We don’t know until after the last day of the legislative session which bills will be included in each report card. Often legislators or their staff ask us if a certain bill will be included. Our honest answer is we don’t know and so we don’t disclose what bills will be on the report card before the session is over.
We know early in the year that we have priority bills, but there’s no guarantee that a priority bill will make it to the scored list. Bills and bill lists change a lot during a legislative session, and especially during the last month. So we wait until the session is over to select the report card bills.
Our staff who work on legislation and I select the report card bills together. We look for bills that mean a lot to our organization and our members’ efforts to advance policies that protect the planet. We also look for bills whose votes distinguish between environmental champions and everyone else.
Our members live everywhere in the state, and different policies affect different geographies differently. So we try to vary the subjects that the bills we score cover. Some bills may be of greater interest to members who live in urban areas that are highly impacted by vehicle pollution or refinery pollution or oil drilling activity. Other bills may be of more interest to our rural members who live near forests that are threatened by clear cutting or wildfire–or both.
We also only select bills that we know we included on our floor alerts and on which we lobbied. That way we can head off arguments that we didn’t provide fair warning about our position on a bill before it ends up on the report card.
We typically try to keep the list of bills to about 12 in each house. Once we identify those bills, we use the legislature’s own vote recording system to compile the scores. Then we share individual legislators’ scores with his or her legislative office to make sure we haven’t made an error on the statistics.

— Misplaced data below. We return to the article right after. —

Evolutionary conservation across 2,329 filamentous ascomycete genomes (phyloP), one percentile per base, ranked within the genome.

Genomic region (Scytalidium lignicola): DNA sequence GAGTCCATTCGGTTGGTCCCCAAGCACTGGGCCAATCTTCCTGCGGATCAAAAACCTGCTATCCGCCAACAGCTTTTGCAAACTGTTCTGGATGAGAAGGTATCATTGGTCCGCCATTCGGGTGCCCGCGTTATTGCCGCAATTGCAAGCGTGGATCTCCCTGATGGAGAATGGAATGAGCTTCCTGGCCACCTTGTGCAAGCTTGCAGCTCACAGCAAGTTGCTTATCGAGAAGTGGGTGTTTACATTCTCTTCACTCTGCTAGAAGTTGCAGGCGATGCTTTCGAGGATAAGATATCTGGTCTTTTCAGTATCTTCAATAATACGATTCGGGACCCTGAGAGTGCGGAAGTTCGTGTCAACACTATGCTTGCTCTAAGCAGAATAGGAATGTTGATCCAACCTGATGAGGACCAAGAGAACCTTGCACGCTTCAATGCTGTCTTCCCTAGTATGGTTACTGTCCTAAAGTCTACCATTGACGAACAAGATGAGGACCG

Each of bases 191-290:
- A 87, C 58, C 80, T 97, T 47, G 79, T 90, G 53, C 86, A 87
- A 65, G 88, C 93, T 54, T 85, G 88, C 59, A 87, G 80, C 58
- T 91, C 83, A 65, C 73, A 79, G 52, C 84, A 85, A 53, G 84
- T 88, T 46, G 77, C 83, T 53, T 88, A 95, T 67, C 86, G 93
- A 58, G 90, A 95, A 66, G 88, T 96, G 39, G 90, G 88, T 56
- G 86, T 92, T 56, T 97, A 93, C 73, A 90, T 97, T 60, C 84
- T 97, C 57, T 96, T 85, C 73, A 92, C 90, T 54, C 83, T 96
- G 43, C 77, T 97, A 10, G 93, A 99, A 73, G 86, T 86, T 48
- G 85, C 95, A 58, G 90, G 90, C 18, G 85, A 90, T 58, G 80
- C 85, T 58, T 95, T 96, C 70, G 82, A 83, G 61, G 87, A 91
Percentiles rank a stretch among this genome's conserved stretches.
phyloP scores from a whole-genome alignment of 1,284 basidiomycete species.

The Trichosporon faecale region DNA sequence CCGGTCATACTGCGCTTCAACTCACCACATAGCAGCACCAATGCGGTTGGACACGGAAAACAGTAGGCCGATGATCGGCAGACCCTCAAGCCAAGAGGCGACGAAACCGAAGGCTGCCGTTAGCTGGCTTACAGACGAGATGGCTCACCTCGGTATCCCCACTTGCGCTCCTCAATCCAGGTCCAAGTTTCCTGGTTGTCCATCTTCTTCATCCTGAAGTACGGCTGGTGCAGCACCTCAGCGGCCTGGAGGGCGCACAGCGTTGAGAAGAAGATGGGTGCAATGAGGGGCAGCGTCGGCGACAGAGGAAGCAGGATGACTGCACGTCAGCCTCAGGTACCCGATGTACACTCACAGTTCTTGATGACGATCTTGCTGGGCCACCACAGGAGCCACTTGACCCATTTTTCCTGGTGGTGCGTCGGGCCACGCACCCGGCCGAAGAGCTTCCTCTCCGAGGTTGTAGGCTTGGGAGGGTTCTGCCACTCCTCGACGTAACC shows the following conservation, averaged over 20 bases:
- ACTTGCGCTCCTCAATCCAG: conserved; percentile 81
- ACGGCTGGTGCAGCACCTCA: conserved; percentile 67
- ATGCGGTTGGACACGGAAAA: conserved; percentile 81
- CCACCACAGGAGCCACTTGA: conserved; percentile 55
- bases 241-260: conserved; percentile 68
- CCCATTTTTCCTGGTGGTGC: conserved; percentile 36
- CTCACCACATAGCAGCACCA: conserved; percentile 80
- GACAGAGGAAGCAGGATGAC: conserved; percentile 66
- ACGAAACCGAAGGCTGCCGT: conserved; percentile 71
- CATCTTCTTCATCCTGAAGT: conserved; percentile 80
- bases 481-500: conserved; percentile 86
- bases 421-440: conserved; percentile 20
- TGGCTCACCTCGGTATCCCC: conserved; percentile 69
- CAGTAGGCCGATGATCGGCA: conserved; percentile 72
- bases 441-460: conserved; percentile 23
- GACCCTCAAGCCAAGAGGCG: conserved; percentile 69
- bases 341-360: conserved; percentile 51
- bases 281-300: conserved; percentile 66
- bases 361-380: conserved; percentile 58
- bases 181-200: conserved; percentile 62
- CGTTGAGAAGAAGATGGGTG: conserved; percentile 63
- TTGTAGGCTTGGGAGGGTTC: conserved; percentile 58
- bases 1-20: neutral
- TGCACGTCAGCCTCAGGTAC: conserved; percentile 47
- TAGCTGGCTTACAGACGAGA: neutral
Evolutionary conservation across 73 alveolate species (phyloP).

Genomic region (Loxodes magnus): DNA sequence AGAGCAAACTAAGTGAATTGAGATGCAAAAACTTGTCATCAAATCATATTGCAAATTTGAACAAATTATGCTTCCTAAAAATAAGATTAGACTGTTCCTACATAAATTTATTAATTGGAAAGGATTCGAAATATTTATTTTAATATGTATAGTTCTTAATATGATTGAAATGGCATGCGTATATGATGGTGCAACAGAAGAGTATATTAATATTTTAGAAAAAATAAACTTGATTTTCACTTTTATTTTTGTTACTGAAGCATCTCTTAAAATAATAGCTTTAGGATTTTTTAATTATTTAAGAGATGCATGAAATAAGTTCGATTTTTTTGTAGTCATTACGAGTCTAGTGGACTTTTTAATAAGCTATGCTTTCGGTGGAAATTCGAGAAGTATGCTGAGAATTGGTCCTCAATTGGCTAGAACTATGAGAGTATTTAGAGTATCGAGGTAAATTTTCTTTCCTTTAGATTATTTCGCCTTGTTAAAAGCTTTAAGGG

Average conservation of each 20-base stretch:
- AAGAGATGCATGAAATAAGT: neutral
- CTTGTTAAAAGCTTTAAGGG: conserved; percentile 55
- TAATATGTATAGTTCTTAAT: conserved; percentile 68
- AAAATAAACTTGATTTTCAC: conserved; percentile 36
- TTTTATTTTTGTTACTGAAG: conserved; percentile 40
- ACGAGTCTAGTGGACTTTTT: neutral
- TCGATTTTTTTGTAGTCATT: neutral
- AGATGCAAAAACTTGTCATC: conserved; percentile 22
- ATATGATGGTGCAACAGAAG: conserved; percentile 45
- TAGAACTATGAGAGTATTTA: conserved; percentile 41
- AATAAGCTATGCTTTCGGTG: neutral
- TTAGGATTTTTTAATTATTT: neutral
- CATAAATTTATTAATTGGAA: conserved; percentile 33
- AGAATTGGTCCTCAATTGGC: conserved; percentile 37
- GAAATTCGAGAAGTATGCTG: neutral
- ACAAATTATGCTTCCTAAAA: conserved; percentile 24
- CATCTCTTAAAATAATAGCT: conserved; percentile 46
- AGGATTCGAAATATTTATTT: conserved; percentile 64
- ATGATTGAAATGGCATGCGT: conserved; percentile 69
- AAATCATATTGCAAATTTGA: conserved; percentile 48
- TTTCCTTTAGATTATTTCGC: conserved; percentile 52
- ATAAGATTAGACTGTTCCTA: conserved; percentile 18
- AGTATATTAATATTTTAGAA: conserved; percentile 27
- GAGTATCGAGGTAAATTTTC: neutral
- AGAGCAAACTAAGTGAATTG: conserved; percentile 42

Our second, newer accountability tool, the Tracking the Dirty Dollars report, has only come out twice so far. The first issue was released in November and the second was released in February. We plan to release updated reports every quarter through 2021.
That report details donations by the oil and gas industry and allied groups to legislators and the governor. The information is gathered from the campaign finance databases and other reporting portals on the secretary of state’s website. It is also informed by our staff’s work as they lobby in the capitol.
We have found that when it comes to our publication of these accountability tools, the legislators who are most annoyed are those who received both low scores on the report card and show high levels of funding receipts in the Tracking the Dirty Dollars report. There are exceptions. Some Republicans have actually expressed pride in receiving a low score on our report card.
In any case, our aim with these reports is not to make legislators happy or sad. It is to inform the public, including our members, about how their legislators are doing on environmental issues.
For those legislators who want better scores and less embarrassing revelations about who funds their campaigns, the formula for success is simple: Vote with courage for the environment and just say no to oil and gas money.